Chronic Wasting Disease (CWD)

Disease

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Chronic Wasting Disease
Chronic Wasting Disease
Mike Hopper, Kansas Department of Wildlife, Parks and Tourism

Chronic Wasting Disease

Chronic Wasting Disease (CWD) is a fatal, neurological disease that affects members of the deer family (called cervids), such as white-tailed deer and elk in Missouri. CWD is caused by an abnormal protein, called a prion. The disease causes a degeneration of brain tissue, which slowly leads to death. CWD has no vaccine or cure and is 100-percent fatal. There is no evidence that humans can be infected with CWD. Research is ongoing to determine any public health impacts of the disease.

Deer infected with CWD do not always look sick. Symptoms include excessive salivation, drooping head/ears, tremors, emaciation, and change in behavior such as lack of fear of humans and lack of coordination. It can take months or years for a deer infected with CWD to show symptoms. The disease is spread from deer-to-deer and through contact by deer with contaminated soil, food, and water. Infected deer can spread the disease while appearing healthy.

CWD In Missouri

The Missouri Department of Conservation began monitoring the state’s free-ranging deer for Chronic Wasting Disease in 2001. Chronic Wasting Disease was first detected in captive deer in the state in 2010 and 2011 in Linn and Macon counties. The disease was first detected in free-ranging deer in Macon County in 2012. To date, the disease has been detected in Adair, Cole, Franklin, Linn and Macon counties.

Once established in a deer population, CWD is difficult -- if not impossible -- to remove. The Missouri Department of Conservation is working with hunters, landowners, and others to slow the spread of the disease and minimize impacts to the state’s deer herd.

Mandatory Sampling In CWD Management Zone

Hunters who harvest deer during the opening weekend of the fall firearms deer season (Nov. 12 and 13) in any of the 29 counties of the Department’s CWD Management Zone are required to present their deer for CWD sample collection on the day of harvest at one of 75 MDC CWD sampling locations. throughout the 29 counties. Hunters also have the option of presenting just the deer head with about six inches of neck attached. Deer must be presented by the hunter who harvested the animal. Sampling locations will be open from 7:30 a.m. through 8 p.m. Hunters can get free test results for their deer after samples are processed.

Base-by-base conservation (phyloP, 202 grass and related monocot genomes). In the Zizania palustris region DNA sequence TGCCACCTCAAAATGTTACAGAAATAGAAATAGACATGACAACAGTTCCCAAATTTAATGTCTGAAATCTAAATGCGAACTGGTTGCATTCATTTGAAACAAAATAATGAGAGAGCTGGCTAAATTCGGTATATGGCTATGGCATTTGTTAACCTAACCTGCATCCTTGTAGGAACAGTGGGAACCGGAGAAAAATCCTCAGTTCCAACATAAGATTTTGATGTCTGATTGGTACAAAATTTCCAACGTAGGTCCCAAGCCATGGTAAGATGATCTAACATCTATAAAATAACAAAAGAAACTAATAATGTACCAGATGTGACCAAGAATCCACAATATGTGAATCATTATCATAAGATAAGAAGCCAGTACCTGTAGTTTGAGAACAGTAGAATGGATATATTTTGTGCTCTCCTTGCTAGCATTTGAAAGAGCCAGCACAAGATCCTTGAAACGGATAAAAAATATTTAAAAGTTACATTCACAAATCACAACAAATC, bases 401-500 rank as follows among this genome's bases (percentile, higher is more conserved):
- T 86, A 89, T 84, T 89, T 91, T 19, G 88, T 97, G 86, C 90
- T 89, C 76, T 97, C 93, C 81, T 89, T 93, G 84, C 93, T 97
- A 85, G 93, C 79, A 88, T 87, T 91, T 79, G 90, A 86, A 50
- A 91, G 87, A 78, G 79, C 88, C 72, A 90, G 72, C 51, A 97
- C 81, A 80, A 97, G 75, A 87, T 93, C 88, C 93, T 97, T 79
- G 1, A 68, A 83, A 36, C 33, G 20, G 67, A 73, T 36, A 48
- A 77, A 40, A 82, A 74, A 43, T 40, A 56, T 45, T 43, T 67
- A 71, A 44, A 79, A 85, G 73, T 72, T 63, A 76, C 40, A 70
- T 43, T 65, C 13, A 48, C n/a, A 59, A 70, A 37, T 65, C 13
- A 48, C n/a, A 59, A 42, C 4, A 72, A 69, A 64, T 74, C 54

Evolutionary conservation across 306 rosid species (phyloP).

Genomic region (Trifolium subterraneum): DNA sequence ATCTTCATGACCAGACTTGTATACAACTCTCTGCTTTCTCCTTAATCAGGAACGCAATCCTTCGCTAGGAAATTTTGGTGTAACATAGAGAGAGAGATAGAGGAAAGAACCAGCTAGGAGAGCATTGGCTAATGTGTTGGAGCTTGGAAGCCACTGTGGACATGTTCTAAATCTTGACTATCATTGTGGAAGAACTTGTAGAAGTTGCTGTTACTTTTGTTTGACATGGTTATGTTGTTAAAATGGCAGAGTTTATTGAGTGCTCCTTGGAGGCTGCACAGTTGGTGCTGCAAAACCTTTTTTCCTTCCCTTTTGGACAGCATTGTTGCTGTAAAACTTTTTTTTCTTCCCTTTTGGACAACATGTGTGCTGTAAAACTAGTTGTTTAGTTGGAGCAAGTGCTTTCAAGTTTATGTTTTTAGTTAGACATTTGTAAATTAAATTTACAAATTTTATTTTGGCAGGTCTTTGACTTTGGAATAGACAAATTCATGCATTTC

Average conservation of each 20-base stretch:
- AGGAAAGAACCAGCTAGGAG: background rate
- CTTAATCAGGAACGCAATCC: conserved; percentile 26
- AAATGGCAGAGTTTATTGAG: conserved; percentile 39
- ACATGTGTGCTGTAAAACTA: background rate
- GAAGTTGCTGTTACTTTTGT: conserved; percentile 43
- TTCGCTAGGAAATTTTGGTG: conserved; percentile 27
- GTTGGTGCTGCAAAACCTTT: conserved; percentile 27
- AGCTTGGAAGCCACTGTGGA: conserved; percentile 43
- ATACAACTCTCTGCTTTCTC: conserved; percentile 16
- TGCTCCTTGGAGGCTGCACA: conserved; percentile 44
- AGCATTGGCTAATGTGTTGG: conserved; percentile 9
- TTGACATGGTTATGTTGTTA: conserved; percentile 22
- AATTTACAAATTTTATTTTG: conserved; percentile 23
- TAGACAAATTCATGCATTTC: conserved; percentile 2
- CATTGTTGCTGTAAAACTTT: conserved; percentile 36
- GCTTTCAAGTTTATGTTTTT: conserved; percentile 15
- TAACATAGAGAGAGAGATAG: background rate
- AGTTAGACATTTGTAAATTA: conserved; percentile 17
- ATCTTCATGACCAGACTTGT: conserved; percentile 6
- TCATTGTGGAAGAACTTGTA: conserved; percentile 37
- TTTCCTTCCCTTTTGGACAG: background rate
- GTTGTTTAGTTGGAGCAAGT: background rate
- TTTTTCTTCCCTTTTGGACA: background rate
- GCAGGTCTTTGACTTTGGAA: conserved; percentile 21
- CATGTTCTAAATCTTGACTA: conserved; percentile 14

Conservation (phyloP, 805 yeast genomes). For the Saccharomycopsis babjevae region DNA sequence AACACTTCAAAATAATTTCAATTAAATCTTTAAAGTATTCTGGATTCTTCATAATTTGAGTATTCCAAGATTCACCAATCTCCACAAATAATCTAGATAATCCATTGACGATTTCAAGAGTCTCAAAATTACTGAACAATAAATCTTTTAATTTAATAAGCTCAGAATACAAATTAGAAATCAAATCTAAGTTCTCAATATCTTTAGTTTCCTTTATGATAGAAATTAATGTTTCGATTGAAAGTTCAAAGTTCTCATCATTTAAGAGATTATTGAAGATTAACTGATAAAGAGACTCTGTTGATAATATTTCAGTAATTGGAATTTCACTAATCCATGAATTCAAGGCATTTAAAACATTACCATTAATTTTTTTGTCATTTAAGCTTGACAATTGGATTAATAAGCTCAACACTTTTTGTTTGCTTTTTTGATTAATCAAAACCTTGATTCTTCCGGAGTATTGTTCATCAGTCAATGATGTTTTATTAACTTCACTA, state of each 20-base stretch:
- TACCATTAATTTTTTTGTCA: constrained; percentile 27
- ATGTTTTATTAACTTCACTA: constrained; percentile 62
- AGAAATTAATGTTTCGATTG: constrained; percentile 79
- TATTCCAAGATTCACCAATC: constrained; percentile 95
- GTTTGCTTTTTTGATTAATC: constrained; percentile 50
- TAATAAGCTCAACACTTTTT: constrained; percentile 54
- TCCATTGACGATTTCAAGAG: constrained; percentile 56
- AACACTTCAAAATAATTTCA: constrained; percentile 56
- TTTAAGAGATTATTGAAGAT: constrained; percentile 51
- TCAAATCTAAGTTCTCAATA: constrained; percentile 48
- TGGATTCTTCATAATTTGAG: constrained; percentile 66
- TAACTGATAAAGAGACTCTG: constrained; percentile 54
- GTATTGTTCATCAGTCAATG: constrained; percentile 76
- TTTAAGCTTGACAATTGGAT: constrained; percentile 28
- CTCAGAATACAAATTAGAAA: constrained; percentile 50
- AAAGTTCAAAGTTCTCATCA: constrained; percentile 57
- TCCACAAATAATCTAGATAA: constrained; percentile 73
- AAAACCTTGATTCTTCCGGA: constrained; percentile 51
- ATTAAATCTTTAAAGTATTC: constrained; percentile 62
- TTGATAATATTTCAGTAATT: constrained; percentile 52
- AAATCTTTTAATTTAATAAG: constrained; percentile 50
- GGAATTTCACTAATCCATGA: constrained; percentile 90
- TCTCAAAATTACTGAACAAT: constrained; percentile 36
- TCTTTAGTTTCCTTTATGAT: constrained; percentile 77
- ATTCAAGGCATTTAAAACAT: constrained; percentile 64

CWD sampling involves collecting tissue samples from the necks of harvested deer. It takes only a few minutes and consists of MDC staff cutting an incision across the throat of the harvested deer to remove lymph nodes for CWD testing.

Sampling Near Arkansas Border

The Arkansas Game and Fish Commission recently found more than 100 cases of Chronic Wasting Disease in northwest Arkansas deer and elk. CWD has not been found in southern Missouri. In response, MDC is increasing its CWD surveillance and testing efforts in seven southwest Missouri counties: Barry, Christian, Douglas, McDonald, Ozark, Stone and Taney. MDC encourages hunters who harvest deer in these counties to have them tested for CWD. Learn more.

TIPS TO SAVE TIME

Hunters can help reduce their wait times at a CWD sampling location by:

  • Telechecking their deer before going to a sampling location,
  • Having their completed permit information ready,
  • Being prepared to locate on a map where the deer was harvested,
  • Positioning their deer in the vehicle so the head is easily accessible for staff to take tissue samples from the neck, or
  • Having the detached head and neck bagged and ready.

Get more information

CWD Management Zone and Mandatory Testing 2015-2016 CWD Surveillance Summary CWD Testing Results

In This Section

Q&As About CWD (pdf, 504 KB)

We have answers for many of your questions about CWD.

Mandatory CWD Sampling Stations

If you harvest a deer from the CWD Management Zone during November 12 or 13, you must take your deer (or the head with at least 6 inches of the neck in place) on the day of harvest to one of these CWD sampling stations.

Voluntary CWD Sampling Stations

From September 15 to January 15 deer may be taken to various locations for voluntary CWD sampling. On November 12 and 13 deer harvested from the CWD Management Zone must be taken to a mandatory CWD sampling station.

2015-2016 CWD Surveillance

Check the total number of CWD samples taken during the current surveillance season.